In some embodiments nucleation host 21 contains more than one layer which have different anisotropy K. In other embodiments nucleation host 21 is characterized by a spatially varying anisotropy K(z). In these embodiments, the anisotropy assumes more than one value in a substantial magnetic portion of nucleation host 21. In this sense the embodiments differ from single layer nucleation hosts, whose anisotropy assumes varying values only in an insubstantial portion. This may occur e.g. because of surface effects, in a very thin layer at the surface. Also, the variation is occurring in the magnetic nucleation host 21 itself. In this sense, embodiments differ from disks which have a single layer nucleation host 21 and a spacer layer.
In some embodiments, the softest, or smallest value of the anisotropy K is half of the anisotropy of hard magnetic storage layer 24. In other embodiments this ratio can be closer to one. This softest value of K is the anisotropy of the softest layer in multilayer embodiments, or the softest value in the spatially varying embodiments.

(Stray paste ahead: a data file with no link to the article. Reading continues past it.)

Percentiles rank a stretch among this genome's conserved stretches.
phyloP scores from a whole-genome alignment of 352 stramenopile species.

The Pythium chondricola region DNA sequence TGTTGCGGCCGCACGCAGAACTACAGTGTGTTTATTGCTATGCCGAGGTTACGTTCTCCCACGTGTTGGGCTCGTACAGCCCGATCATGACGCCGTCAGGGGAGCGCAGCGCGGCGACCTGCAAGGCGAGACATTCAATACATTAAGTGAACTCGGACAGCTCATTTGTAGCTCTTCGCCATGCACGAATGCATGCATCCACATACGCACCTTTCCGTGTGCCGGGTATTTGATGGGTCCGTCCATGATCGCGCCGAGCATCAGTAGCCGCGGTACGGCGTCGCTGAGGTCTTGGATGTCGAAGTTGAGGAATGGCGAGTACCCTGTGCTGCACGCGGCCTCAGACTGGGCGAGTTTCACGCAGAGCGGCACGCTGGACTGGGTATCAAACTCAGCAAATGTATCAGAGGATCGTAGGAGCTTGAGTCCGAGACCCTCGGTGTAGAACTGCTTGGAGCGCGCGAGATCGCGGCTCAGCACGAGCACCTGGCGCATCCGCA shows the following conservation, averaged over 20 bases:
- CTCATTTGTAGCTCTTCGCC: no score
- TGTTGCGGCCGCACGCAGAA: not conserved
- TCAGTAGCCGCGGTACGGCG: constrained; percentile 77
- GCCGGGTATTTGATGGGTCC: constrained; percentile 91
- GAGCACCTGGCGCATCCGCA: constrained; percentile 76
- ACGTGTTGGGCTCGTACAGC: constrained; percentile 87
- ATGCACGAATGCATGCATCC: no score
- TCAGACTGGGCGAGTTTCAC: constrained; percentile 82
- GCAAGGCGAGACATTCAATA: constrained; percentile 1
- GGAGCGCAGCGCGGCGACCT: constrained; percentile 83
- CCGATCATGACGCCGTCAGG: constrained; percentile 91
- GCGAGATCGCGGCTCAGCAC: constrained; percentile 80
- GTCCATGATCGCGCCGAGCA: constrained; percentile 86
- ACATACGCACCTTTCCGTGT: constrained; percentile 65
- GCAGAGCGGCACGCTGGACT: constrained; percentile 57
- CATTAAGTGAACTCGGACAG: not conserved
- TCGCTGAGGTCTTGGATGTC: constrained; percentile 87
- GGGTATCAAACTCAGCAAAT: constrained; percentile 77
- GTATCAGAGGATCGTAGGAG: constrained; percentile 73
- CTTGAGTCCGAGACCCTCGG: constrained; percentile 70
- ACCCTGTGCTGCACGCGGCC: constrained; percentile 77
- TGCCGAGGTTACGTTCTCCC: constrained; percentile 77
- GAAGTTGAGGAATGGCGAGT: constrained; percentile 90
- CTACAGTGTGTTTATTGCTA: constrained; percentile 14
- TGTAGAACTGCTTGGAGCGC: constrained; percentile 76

In some embodiments the lateral, or nearest neighbor, exchange between the grains of nucleation host 21 is small.
Protective layer 28 a, sometimes called overcoat, is typically diamond-like amorphous carbon or nitrogenated carbon, but may be any conventional disk overcoat. Overcoat 28 a is typically less than 15 nm thick.
All of the layers described above from seed layer 11 to overcoat 28 a can be sputtered in a continuous process in either an in-line sputtering system or a single disk system, such as commercially available single disk systems with multiple sputtering target capacity. The sputter deposition of each of the layers can be accomplished using standard targets and techniques known to those in the field with the modifications described above.
In the following, some considerations will be provided, which may be relevant for understanding features of the embodiments. Some embodiments combine benefits of softer magnetic layer with that of harder magnetic layers.